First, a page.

The technology, which enables people to produce smooth eye movements in desired directions, could be of great benefit to people who have lost limb movement because of diseases such as Lou Gehrig's disease (amyotrophic lateral sclerosis, also called ALS) or spinal or other injuries, according to the study published online July 26 in the journal Current Biology.

Read the Rest of This Article Through a Link on our Blog
The NICU in the News: Survival Rates For Premature Babies In High-Level NICUs Are Better Than Previously Reported

Premature babies are more likely to survive when they are born in high-level neonatal intensive care units (NICUs) than in hospitals without such facilities, and this benefit is considerably larger than previously reported.


The likelihood that an extremely premature baby will survive if born in a high-technology, high-volume hospital unit was already known, but the current study, the largest to date, revealed a stronger effect. Pediatric researchers who analyzed more than 1.3 million premature births over a 10-year span found that the survival benefits applied not only to extremely preterm babies, but also to moderately preterm newborns.


Read the Rest of This Article Through a Link on our Blog 
Memory in the News: Better Understanding of Memory Retrieval Between Children and Adults

[Source:  Science Daily]


Neuroscientists from Wayne State University and the Massachusetts Institute of

Technology (MIT) are taking a deeper look into how the brain mechanisms for memory retrieval differ between adults and children. While the memory systems are the same in many ways, the researchers have learned that crucial functions with relevance to learning and education differ.


The team's findings were published on July 17, 2012, in the Journal of Neuroscience.


According to lead author Noa Ofen, Ph.D., assistant professor in WSU's Institute of Gerontology and Department of Pediatrics, cognitive ability, including the ability to learn and remember new information, dramatically changes between childhood and adulthood. This ability parallels with dramatic changes that occur in the structure and function of the brain during these periods.


Read the Rest of This Article Through a Link on our Blog

App Review of the Week: Augment your Reality: Become Spider-Man

by Jeremy Legaspi, The Speech Guy


Here is a really cool free augmented reality (AR) app called The Amazing Spider-Man AR available on both the App Store as well as Google Play which is bonus for Android users. I like to Appdapt apps that weren't specifically made for speech-language therapy (if you want to see more Appdapted Apps visit Speaking of Apps a weekly blog I co-write on apps for Advance Magazine). If you are not familiar with AR apps they make use of your device's camera and then overlay the graphics over what you are seeing. With this app you become Spider-Man which most of my clients just love (and also maybe that inner geeky slp) and you 

Read the Rest of this Article/Review on our Blog 
Pinterest Pin of the Week : Speech Jenga
This idea was wildly popular this week with close to 300 repins last week.  I also like the idea that was proposed over at Consonantly Speaking on how to use Jenga for articulation Speech Drills without writing on your blocks.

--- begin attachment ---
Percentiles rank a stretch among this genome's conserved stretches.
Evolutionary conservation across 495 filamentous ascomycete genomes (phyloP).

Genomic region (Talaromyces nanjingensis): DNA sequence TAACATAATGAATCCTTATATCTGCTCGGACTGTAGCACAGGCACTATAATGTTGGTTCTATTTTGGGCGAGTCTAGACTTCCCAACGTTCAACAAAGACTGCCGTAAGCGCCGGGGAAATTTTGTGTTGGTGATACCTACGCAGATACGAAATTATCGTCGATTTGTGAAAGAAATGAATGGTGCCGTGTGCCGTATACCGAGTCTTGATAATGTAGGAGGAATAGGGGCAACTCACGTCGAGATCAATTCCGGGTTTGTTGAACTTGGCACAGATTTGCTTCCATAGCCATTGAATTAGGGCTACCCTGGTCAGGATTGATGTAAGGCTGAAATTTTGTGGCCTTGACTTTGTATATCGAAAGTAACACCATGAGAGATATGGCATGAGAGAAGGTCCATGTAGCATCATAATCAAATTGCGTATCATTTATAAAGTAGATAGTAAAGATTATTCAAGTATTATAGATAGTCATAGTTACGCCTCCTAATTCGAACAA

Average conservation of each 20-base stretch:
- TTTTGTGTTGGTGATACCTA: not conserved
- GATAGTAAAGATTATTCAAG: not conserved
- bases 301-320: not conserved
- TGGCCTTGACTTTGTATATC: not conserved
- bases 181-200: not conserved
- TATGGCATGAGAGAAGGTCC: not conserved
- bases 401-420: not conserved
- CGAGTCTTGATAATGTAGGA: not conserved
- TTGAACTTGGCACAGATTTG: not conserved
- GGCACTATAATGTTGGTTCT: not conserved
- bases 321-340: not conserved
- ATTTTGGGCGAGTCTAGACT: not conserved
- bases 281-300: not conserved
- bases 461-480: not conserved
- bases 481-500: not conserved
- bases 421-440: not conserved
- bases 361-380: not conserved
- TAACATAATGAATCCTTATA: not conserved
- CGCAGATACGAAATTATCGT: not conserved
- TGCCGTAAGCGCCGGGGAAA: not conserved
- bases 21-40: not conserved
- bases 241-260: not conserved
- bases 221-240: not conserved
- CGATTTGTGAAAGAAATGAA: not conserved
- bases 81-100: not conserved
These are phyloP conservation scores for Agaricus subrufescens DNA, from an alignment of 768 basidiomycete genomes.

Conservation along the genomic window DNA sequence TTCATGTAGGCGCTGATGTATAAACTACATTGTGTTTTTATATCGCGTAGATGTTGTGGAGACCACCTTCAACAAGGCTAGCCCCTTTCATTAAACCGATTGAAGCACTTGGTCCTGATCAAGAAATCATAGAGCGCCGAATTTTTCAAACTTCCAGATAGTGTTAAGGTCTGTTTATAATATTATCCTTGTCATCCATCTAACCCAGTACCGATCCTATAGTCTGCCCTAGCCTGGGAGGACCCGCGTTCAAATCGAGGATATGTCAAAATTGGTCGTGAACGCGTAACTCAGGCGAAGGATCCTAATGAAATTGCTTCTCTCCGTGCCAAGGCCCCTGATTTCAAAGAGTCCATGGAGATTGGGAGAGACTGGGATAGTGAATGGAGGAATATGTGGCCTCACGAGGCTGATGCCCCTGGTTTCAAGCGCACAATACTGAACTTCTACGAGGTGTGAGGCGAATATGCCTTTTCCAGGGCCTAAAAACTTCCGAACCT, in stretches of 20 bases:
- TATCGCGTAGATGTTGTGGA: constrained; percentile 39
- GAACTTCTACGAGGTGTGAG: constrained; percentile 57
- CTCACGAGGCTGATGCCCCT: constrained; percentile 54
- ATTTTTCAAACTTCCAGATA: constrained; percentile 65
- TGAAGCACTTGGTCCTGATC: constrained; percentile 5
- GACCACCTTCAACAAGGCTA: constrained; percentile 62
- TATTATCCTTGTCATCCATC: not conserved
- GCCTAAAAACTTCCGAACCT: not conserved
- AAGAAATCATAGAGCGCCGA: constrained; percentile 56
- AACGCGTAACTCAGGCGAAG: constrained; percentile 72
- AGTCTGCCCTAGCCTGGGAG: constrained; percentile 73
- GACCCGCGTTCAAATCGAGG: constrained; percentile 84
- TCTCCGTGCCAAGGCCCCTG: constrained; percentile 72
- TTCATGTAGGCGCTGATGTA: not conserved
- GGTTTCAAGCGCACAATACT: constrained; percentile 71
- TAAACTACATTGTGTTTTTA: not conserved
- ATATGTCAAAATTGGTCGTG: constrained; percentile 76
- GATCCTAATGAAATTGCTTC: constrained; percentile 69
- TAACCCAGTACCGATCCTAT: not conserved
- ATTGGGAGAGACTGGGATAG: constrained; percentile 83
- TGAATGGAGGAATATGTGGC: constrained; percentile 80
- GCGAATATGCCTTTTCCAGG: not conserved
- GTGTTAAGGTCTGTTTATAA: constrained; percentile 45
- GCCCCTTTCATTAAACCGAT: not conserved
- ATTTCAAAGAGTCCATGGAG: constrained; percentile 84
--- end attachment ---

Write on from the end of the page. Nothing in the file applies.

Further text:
Check out this Great Pinterest Idea on our Blog

OT Product of the Week: Squiggle, Wiggle Writer: Fun Therapy Tool!
by Anne Zachry, OTR/L

Have you ever seen a Squiggle, Wiggle Writer? It is a great little vibrating pen that can be used in therapy, and kids absolutely love it! It is triangular in shape and slightly heavy, so it's great for helping a child learn to use more pressure when writing, especially when the vibration component is turned on. In order to maintain control of the pen, a child has to press down fairly hard. The vibration also increases kinesthetic awareness of the hand.


Read the Rest of this Article on our Blog

Therapist Resource of the Week: WonderBaby.org

Every once and a while, I find a resource that makes me say 'WOW!'  WonderBaby.org is one of those - a veritable treasure trove of resources for parenting and teaching children with visual impairment.


WonderBaby.org, is a project funded by Perkins School for the Blind, is dedicated to helping parents of young children with visual impairments as well as children with multiple disabilities.  Here you'll find a database of articles written by parents who want to share with others what 

Learn More About WonderBaby.org on our Blog

Pediatric Therapy Corner: Feeding Therapy - Treating the Whole Child

Thanks to regular PediaStaff contributor Melanie Potock, for calling attention to this wonderful article she wrote for Special Education Advisor!


by Melanie Potock, CCC-SLP


I have the fun of meeting a LOT of cute kids in my practice as a feeding therapist and  likewise, the honor of meeting some great parents.  Sometimes the kiddos have Down syndrome or a gastrointestinal tube for liquid tube feedings or autism or for one reason or another are just darn-picky eaters.  Know what the common denominator is among all these families, regardless of a child's diagnosis?  STRESS.  Parenting a child who does not eat well is STRESSFUL and it's a very unexpected problem to have in a family.  I have never met a new mom who cradled her brand new baby and said,  "Gosh, I hope he eats his broccoli."  It never occurs to a new parent that their child will have difficulty eating.

Read the Rest of This Article Through a Link on our Blog

School Psychology Corner: Helping Children Navigate Personal Loss

By: Diane I. Ferber-Collins MBA, MA, C.A.S.